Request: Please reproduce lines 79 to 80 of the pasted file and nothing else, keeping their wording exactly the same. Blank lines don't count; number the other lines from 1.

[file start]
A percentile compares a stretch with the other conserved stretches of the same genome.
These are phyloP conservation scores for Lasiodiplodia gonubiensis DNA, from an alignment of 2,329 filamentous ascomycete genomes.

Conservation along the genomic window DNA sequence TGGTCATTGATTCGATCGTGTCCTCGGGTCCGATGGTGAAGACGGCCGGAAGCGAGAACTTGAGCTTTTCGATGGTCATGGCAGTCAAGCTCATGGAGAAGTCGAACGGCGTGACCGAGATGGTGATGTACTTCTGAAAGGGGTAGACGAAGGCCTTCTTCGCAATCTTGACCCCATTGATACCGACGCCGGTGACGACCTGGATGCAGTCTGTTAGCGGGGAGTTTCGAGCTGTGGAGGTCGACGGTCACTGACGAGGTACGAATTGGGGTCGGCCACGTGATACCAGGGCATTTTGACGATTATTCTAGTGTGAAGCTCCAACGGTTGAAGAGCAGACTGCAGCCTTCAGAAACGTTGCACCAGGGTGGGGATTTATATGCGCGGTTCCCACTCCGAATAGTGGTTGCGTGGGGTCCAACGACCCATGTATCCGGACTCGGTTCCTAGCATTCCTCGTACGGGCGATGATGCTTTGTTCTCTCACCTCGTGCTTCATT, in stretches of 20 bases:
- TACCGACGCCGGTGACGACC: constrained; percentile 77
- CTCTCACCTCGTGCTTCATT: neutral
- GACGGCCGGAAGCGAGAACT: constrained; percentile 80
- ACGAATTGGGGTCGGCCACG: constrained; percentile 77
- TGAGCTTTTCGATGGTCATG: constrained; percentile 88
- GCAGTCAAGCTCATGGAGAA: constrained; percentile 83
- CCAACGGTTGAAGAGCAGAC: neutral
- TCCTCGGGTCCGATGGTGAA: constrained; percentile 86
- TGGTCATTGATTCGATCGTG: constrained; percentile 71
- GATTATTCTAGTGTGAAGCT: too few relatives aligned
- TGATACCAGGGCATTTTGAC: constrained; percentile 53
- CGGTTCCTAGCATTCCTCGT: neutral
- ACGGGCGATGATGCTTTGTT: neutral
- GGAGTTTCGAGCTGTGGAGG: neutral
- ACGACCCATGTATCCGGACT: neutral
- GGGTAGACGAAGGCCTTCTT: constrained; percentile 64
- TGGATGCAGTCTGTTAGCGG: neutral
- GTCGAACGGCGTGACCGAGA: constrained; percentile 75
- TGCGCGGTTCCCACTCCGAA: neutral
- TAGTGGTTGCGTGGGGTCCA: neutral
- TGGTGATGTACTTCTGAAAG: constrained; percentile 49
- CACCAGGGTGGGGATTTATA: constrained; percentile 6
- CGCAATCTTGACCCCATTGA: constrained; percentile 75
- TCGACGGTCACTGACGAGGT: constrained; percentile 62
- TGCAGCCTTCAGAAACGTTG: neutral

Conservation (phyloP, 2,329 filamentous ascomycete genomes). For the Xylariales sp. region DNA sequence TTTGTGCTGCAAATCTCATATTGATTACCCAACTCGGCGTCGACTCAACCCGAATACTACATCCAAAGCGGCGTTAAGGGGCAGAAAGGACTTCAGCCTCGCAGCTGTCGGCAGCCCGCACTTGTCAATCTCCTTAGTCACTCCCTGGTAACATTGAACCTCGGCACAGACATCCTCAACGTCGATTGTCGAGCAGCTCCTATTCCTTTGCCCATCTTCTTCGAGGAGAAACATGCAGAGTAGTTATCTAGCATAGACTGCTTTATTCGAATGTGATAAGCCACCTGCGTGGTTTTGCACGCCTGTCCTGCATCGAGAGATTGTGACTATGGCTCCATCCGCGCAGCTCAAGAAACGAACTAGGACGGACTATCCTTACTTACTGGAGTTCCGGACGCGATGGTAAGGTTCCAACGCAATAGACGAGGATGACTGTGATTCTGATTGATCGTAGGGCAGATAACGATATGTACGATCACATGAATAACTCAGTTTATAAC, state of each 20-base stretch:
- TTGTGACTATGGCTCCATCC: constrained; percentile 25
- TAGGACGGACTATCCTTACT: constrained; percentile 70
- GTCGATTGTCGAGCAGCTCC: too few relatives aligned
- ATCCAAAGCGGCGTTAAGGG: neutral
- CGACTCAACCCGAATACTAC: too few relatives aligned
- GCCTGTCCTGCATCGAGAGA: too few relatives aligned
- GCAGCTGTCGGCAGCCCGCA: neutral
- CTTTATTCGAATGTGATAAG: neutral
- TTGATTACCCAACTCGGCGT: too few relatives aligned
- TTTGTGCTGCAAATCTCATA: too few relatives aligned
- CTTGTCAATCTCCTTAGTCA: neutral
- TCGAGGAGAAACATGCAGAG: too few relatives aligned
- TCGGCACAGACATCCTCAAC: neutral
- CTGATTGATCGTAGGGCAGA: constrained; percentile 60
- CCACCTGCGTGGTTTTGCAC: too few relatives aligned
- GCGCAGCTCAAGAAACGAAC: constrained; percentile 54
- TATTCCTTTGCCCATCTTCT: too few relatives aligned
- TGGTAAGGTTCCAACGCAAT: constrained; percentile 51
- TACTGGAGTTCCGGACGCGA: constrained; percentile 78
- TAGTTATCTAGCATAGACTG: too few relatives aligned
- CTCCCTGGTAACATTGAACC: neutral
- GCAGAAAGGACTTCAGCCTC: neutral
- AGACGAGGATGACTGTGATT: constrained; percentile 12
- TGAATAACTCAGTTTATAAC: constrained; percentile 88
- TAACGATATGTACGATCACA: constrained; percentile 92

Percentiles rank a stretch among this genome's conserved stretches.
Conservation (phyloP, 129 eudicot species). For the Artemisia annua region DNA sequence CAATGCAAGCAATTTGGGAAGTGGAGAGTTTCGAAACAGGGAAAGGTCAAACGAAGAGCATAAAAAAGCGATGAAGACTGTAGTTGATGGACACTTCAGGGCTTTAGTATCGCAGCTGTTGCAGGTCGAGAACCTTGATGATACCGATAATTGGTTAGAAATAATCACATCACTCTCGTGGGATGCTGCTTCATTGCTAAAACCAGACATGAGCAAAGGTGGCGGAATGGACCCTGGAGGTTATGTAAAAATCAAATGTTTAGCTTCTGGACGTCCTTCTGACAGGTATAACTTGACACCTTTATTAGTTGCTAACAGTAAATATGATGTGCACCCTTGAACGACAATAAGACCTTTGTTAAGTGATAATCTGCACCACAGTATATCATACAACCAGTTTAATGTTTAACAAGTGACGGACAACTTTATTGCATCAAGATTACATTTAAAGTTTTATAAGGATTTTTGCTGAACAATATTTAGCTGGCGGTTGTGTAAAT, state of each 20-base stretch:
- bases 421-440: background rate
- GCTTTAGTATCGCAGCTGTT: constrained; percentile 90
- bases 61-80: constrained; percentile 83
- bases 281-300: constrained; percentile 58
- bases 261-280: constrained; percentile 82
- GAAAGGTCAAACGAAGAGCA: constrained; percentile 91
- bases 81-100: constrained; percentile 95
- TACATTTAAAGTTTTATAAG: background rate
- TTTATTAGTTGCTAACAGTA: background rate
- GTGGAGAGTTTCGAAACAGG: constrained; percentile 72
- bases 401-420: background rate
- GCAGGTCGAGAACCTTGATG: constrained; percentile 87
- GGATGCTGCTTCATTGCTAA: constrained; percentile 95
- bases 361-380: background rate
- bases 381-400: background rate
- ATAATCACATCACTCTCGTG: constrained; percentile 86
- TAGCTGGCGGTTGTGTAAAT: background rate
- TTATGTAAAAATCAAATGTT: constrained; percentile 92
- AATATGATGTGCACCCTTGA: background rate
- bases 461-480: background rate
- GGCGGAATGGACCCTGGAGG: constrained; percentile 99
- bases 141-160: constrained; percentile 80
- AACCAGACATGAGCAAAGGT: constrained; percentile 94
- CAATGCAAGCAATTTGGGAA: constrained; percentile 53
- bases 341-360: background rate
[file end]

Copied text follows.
- AACCAGACATGAGCAAAGGT: constrained; percentile 94
- CAATGCAAGCAATTTGGGAA: constrained; percentile 53